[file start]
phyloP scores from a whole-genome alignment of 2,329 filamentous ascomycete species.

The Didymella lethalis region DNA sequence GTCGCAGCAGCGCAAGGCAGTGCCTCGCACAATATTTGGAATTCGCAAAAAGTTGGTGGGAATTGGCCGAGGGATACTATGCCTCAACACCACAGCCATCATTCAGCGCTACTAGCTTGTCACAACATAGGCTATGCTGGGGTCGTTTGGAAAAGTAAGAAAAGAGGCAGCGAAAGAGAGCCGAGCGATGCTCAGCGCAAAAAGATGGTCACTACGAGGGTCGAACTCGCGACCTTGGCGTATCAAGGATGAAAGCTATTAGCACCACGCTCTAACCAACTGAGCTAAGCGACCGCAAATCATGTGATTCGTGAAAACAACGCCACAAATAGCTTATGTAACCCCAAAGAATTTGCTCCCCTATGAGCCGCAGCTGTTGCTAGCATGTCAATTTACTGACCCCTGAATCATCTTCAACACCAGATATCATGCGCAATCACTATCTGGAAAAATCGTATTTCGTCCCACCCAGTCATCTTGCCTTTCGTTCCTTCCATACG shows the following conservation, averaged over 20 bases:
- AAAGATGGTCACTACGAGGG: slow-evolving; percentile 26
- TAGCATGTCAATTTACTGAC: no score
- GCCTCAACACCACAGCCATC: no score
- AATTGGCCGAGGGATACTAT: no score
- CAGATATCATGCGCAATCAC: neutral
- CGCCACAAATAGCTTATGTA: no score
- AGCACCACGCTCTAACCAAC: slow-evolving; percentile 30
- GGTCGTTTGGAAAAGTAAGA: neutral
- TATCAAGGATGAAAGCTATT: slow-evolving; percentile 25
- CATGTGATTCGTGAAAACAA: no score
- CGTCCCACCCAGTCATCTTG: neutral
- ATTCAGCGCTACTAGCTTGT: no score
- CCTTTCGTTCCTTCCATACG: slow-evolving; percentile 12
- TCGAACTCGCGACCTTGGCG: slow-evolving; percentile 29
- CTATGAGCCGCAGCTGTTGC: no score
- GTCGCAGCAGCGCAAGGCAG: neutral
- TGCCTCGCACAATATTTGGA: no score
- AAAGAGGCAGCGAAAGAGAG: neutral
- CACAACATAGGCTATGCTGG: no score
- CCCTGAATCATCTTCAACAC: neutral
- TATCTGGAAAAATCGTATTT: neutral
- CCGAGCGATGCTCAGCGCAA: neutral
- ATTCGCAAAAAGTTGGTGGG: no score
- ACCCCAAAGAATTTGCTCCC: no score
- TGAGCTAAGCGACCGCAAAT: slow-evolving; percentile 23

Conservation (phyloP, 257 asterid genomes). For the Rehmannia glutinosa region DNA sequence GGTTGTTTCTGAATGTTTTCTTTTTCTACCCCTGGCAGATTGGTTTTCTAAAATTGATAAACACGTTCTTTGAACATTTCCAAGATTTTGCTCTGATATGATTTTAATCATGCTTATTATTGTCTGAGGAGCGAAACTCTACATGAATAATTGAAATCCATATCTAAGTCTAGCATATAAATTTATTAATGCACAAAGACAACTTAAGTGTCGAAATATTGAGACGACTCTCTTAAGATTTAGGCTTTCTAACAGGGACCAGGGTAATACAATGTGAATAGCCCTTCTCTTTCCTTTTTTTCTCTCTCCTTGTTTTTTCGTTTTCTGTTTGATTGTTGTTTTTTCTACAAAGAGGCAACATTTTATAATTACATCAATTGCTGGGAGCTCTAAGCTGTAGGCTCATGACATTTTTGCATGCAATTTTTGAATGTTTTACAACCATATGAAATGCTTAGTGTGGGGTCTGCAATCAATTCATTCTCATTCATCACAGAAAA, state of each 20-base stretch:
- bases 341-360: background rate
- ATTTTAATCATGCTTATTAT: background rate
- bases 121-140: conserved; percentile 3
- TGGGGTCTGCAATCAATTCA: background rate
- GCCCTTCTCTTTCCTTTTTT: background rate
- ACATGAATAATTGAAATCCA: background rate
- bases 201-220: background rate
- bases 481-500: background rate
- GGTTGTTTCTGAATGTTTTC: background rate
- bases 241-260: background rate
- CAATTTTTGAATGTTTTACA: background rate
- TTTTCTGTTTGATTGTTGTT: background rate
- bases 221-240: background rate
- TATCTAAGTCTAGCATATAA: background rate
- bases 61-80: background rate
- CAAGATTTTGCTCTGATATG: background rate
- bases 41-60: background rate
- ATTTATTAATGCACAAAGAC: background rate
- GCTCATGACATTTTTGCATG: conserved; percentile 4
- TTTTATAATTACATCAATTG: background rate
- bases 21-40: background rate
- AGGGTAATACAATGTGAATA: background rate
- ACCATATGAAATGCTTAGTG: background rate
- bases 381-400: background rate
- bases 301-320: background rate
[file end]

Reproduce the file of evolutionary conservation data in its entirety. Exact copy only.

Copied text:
phyloP scores from a whole-genome alignment of 2,329 filamentous ascomycete species.

The Didymella lethalis region DNA sequence GTCGCAGCAGCGCAAGGCAGTGCCTCGCACAATATTTGGAATTCGCAAAAAGTTGGTGGGAATTGGCCGAGGGATACTATGCCTCAACACCACAGCCATCATTCAGCGCTACTAGCTTGTCACAACATAGGCTATGCTGGGGTCGTTTGGAAAAGTAAGAAAAGAGGCAGCGAAAGAGAGCCGAGCGATGCTCAGCGCAAAAAGATGGTCACTACGAGGGTCGAACTCGCGACCTTGGCGTATCAAGGATGAAAGCTATTAGCACCACGCTCTAACCAACTGAGCTAAGCGACCGCAAATCATGTGATTCGTGAAAACAACGCCACAAATAGCTTATGTAACCCCAAAGAATTTGCTCCCCTATGAGCCGCAGCTGTTGCTAGCATGTCAATTTACTGACCCCTGAATCATCTTCAACACCAGATATCATGCGCAATCACTATCTGGAAAAATCGTATTTCGTCCCACCCAGTCATCTTGCCTTTCGTTCCTTCCATACG shows the following conservation, averaged over 20 bases:
- AAAGATGGTCACTACGAGGG: slow-evolving; percentile 26
- TAGCATGTCAATTTACTGAC: no score
- GCCTCAACACCACAGCCATC: no score
- AATTGGCCGAGGGATACTAT: no score
- CAGATATCATGCGCAATCAC: neutral
- CGCCACAAATAGCTTATGTA: no score
- AGCACCACGCTCTAACCAAC: slow-evolving; percentile 30
- GGTCGTTTGGAAAAGTAAGA: neutral
- TATCAAGGATGAAAGCTATT: slow-evolving; percentile 25
- CATGTGATTCGTGAAAACAA: no score
- CGTCCCACCCAGTCATCTTG: neutral
- ATTCAGCGCTACTAGCTTGT: no score
- CCTTTCGTTCCTTCCATACG: slow-evolving; percentile 12
- TCGAACTCGCGACCTTGGCG: slow-evolving; percentile 29
- CTATGAGCCGCAGCTGTTGC: no score
- GTCGCAGCAGCGCAAGGCAG: neutral
- TGCCTCGCACAATATTTGGA: no score
- AAAGAGGCAGCGAAAGAGAG: neutral
- CACAACATAGGCTATGCTGG: no score
- CCCTGAATCATCTTCAACAC: neutral
- TATCTGGAAAAATCGTATTT: neutral
- CCGAGCGATGCTCAGCGCAA: neutral
- ATTCGCAAAAAGTTGGTGGG: no score
- ACCCCAAAGAATTTGCTCCC: no score
- TGAGCTAAGCGACCGCAAAT: slow-evolving; percentile 23

Conservation (phyloP, 257 asterid genomes). For the Rehmannia glutinosa region DNA sequence GGTTGTTTCTGAATGTTTTCTTTTTCTACCCCTGGCAGATTGGTTTTCTAAAATTGATAAACACGTTCTTTGAACATTTCCAAGATTTTGCTCTGATATGATTTTAATCATGCTTATTATTGTCTGAGGAGCGAAACTCTACATGAATAATTGAAATCCATATCTAAGTCTAGCATATAAATTTATTAATGCACAAAGACAACTTAAGTGTCGAAATATTGAGACGACTCTCTTAAGATTTAGGCTTTCTAACAGGGACCAGGGTAATACAATGTGAATAGCCCTTCTCTTTCCTTTTTTTCTCTCTCCTTGTTTTTTCGTTTTCTGTTTGATTGTTGTTTTTTCTACAAAGAGGCAACATTTTATAATTACATCAATTGCTGGGAGCTCTAAGCTGTAGGCTCATGACATTTTTGCATGCAATTTTTGAATGTTTTACAACCATATGAAATGCTTAGTGTGGGGTCTGCAATCAATTCATTCTCATTCATCACAGAAAA, state of each 20-base stretch:
- bases 341-360: background rate
- ATTTTAATCATGCTTATTAT: background rate
- bases 121-140: conserved; percentile 3
- TGGGGTCTGCAATCAATTCA: background rate
- GCCCTTCTCTTTCCTTTTTT: background rate
- ACATGAATAATTGAAATCCA: background rate
- bases 201-220: background rate
- bases 481-500: background rate
- GGTTGTTTCTGAATGTTTTC: background rate
- bases 241-260: background rate
- CAATTTTTGAATGTTTTACA: background rate
- TTTTCTGTTTGATTGTTGTT: background rate
- bases 221-240: background rate
- TATCTAAGTCTAGCATATAA: background rate
- bases 61-80: background rate
- CAAGATTTTGCTCTGATATG: background rate
- bases 41-60: background rate
- ATTTATTAATGCACAAAGAC: background rate
- GCTCATGACATTTTTGCATG: conserved; percentile 4
- TTTTATAATTACATCAATTG: background rate
- bases 21-40: background rate
- AGGGTAATACAATGTGAATA: background rate
- ACCATATGAAATGCTTAGTG: background rate
- bases 381-400: background rate
- bases 301-320: background rate